The Navy is cutting physical fitness tests for the remainder of the year amid concerns about the spread of COVID-19, after already canceling the spring cycle of the physical fitness assessment in March.

“The COVID-19 situation requires that we continue to minimize risk to personnel, therefore all personnel will be ‘EXCUSED’ from participation in Navy PFA Cycle 2, 2020,” according to a Navy Administrative message released Tuesday.

“Suspension includes both the official Body Composition Assessment and Physical Readiness Test components of the PFA,” the NAVADMIN said.

Organized or group physical training will also remain suspended, although some exemptions apply for recruit training or unit mission training requirements.

However, the Navy will start permitting sailors to conduct mock PFAs if they need to regain advancement and retention eligibility — provided local, installation and other COVID-19 guidelines are in place. Limitations include keeping mock PFAs to no more than 10 people and conducting temperature checks.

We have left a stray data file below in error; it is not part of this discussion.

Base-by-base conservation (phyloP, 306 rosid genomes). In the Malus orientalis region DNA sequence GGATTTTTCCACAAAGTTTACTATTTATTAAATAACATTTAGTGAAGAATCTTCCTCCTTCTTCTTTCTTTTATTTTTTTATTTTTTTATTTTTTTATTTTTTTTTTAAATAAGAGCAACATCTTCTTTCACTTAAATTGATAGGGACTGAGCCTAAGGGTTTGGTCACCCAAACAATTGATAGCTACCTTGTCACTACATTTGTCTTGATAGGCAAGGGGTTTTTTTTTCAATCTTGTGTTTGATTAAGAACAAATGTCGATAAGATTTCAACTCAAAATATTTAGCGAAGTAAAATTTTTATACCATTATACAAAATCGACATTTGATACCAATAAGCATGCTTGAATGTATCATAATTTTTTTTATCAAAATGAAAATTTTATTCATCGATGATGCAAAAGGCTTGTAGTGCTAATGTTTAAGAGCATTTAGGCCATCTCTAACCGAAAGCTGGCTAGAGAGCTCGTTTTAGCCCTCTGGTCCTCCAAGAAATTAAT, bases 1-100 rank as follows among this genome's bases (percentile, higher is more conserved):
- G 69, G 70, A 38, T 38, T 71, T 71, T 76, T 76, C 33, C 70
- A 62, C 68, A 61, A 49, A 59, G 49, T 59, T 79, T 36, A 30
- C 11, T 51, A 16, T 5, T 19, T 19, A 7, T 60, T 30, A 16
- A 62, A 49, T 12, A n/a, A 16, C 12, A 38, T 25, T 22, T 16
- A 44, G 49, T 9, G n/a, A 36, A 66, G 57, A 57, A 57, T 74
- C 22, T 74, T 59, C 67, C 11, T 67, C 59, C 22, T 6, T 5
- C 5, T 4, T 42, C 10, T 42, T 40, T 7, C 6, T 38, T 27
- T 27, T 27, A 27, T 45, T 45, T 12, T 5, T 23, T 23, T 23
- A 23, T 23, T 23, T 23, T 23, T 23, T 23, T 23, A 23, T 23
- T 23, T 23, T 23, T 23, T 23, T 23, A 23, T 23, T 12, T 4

Despite the pause, the hold on fitness tests is no reason to stop working out, according to Vice Adm. John Nowell Jr., chief of naval personnel

“COVID-19 may have shut down a lot of the base gyms, but there are a lot of exercises you could do at home to stay in shape,” Nowell said in a video released Tuesday. “Planks are one of them.”

That’s because some changes will be underway when the Navy does start up fitness tests again in January 2021. One of those changes is swapping out curl-ups for planks.

“It’s something I do every morning,” Nowell said. “I’ve shifted from curl-ups to planks — it’s much healthier for you. That’s why we’re going to it.”

Nowell, who has been doing two sets of planks totaling about six minutes, said the scoring tables for planks will start out at around one minute and then will max out around three and half minutes.

“If an old dude like me can do it, trust me, you can,” Nowell said.

Planks are not the only change sailors can expect when the PFA resumes next year. Sailors will also have the rowing machine at their disposal as another cardio option.

Nowell, whose cardio routine has included running up and down a stairwell as a “poor mans” elliptical, emphasized that sailors do need to start prepping their bodies for the PFA now and noted that sailors could download free fitness apps from the Navy App Locker.

“Canceling the PRT should not be seen as an excuse to not exercise whenever and wherever possible,” Nowell said. “Do some planks at home, go jogging, eat healthy … whatever you need to do to do your best to stay in shape and within our physical fitness standards is what we expect you to do.”

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